It wasn’t evident right away, because all of the usual symbols of extravagance were easy to spot: Lavish yachts, rowdy beach parties and lots of rosé.
But as the week wore on, it became clear that Cannes Lions, the ad industry’s biggest party of the year along the French Riviera, felt much more subdued than in years past.
Part of that was because there were fewer people. Publicis, one of the world’s largest ad agencies, sent a lot fewer people than prior years. So did other agencies like IPG and Omnicom, another top-five global ad agency. At hotel bars and patios that usually spend the week at full capacity, you could walk up in the middle of the day and get a table without a wait.
A spokesperson for Cannes Lions told Recode that it sold 10 percent fewer passes in 2018 than 2017, but a lot of people who attend don’t formally register for the conference, so it’s possible the overall decline is even greater.
But numbers aside, there was also a general feeling of restraint at Cannes that wasn’t present the past couple years. Unlike the crowds, this feeling was harder to quantify. It felt like there were fewer champagne sparklers and less hoopla for the sake of hoopla — Snap’s giant yellow ferris wheel was exchanged for a more subtle art exhibit this year, for example. Most everyone who had been here before felt that the mood was different.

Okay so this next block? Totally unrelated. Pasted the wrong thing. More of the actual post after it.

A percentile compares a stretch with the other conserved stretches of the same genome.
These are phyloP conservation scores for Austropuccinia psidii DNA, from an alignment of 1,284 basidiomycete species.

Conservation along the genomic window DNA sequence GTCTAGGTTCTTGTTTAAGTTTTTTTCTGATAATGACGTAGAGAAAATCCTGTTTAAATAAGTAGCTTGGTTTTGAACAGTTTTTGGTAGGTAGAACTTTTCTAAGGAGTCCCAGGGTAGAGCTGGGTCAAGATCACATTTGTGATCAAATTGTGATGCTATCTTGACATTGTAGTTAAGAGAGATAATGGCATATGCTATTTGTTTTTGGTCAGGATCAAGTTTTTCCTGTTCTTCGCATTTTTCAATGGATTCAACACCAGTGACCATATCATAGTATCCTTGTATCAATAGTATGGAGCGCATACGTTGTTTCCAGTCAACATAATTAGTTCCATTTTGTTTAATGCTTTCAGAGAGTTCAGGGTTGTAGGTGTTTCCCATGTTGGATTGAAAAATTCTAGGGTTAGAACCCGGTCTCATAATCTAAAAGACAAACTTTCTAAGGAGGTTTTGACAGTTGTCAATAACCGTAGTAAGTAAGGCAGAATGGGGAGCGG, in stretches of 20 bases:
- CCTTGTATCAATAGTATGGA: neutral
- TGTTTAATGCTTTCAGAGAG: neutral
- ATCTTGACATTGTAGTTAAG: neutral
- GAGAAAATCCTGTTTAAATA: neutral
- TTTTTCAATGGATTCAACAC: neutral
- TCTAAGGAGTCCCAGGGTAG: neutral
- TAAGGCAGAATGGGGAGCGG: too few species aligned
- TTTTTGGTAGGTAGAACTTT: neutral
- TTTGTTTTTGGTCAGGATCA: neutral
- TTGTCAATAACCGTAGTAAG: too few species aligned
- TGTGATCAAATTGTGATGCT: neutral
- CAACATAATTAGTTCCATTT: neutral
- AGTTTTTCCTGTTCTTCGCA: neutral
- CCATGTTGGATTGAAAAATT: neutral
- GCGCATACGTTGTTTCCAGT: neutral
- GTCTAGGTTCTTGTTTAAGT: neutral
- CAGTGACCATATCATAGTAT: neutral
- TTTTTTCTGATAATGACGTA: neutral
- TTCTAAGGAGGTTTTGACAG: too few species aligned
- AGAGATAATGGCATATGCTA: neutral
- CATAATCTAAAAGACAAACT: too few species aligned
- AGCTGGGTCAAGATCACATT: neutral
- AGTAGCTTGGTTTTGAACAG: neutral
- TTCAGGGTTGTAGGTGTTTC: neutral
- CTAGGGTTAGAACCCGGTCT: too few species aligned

I repeatedly heard two explanations for the change:
- Things in Cannes have just gotten too damn expensive, even for big-time advertising agencies and brands. Whether it’s tens of thousands of dollars to rent a yacht for meetings (many companies join forces to cover the costs), or a €10 cup of coffee at one of the popular hotel lobbies, Cannes isn’t a cheap place to send a bunch of employees. A king-bed room at The Carlton, one of the main hotels on Le Croisette, Cannes’s main drag, was listed for €879 for Friday night, after most conference goers had left. Those kinds of costs add up, especially with numerous employees, which explains why some budgets have been pulled back. One media exec I spoke with referred to it as “financial sobriety.”